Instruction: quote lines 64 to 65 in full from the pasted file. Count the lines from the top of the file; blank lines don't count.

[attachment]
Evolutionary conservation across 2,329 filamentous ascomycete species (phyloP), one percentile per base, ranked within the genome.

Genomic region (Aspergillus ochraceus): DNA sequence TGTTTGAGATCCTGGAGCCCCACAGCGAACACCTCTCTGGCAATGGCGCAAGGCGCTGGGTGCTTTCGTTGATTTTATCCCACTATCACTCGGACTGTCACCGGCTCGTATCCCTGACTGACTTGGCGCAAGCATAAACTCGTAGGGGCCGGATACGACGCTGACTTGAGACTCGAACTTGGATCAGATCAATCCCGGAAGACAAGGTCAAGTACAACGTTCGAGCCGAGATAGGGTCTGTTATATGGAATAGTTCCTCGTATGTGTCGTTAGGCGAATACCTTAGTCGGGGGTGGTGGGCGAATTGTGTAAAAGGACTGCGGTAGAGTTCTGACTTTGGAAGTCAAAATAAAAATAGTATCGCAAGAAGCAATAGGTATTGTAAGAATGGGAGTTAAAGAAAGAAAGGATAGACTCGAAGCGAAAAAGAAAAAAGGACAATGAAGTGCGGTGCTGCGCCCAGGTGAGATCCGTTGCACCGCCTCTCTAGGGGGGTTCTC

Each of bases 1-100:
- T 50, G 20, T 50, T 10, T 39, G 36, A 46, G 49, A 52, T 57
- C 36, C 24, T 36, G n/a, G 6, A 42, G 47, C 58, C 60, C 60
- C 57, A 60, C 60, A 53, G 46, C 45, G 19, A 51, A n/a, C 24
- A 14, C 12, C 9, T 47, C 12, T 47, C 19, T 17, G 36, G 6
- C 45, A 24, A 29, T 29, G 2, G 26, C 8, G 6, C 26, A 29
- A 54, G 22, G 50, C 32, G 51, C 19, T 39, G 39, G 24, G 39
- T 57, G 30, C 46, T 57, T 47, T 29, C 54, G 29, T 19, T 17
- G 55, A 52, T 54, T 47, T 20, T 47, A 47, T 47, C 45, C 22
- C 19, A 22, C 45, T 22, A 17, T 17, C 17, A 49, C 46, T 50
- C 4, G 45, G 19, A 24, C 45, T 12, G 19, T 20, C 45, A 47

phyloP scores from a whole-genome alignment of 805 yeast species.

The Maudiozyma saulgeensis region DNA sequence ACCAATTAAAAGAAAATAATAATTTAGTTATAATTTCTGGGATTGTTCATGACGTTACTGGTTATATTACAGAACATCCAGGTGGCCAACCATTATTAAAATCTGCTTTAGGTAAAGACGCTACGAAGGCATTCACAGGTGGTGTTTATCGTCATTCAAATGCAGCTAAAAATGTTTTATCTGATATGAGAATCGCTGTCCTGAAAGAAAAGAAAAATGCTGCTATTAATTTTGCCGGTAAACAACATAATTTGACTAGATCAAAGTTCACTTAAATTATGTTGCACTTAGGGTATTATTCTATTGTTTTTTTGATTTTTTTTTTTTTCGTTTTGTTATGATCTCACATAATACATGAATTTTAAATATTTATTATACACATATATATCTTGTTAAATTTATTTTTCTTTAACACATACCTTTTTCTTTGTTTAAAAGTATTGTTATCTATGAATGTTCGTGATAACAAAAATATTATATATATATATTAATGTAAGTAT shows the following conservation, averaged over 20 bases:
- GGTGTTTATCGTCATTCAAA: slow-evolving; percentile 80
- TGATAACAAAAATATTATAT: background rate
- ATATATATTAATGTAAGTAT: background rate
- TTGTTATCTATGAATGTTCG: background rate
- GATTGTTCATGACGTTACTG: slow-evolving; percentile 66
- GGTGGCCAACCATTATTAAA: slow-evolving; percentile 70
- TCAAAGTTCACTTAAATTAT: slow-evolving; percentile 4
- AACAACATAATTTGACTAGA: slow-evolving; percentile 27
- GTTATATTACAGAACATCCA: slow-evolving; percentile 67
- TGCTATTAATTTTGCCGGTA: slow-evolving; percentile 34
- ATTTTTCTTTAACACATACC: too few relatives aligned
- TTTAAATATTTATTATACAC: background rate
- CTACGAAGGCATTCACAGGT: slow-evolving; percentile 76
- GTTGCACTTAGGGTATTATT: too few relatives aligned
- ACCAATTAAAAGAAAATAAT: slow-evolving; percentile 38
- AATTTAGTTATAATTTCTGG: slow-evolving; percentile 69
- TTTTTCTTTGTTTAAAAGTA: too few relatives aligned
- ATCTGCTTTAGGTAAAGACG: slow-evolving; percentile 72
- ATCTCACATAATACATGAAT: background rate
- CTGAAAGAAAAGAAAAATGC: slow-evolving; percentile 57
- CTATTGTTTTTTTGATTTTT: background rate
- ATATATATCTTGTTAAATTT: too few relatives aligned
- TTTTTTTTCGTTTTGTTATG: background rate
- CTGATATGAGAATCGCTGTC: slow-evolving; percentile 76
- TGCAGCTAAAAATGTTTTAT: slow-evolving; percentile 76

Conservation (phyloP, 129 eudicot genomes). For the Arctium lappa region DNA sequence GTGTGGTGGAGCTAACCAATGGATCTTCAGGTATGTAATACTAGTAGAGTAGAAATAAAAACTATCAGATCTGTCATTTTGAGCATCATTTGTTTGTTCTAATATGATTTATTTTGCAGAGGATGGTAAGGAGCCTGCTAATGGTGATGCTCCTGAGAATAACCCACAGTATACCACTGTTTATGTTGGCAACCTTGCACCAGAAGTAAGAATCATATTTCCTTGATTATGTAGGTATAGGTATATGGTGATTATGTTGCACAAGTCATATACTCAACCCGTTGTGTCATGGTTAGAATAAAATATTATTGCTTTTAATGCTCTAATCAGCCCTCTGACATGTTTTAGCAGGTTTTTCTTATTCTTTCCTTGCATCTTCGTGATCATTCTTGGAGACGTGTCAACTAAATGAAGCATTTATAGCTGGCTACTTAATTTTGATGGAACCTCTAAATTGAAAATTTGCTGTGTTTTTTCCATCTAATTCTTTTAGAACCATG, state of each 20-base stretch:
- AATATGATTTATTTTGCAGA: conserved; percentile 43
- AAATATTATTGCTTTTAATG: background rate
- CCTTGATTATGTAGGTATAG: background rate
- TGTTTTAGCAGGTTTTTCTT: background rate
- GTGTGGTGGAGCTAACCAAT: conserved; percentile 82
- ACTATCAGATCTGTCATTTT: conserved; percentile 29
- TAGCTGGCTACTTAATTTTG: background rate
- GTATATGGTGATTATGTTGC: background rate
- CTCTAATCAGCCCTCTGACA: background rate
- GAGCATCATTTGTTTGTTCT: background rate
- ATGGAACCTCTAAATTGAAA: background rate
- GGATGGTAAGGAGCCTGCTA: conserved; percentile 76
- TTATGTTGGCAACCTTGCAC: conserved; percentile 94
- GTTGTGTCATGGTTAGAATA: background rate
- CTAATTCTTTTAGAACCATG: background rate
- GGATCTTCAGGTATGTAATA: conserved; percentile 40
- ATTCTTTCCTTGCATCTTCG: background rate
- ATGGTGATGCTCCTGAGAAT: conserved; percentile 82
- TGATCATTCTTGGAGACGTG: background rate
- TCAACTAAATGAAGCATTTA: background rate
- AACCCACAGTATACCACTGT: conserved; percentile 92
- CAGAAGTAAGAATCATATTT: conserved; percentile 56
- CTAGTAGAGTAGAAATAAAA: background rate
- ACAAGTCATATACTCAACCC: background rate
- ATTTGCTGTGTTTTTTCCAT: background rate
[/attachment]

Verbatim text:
- CTAGTAGAGTAGAAATAAAA: background rate
- ACAAGTCATATACTCAACCC: background rate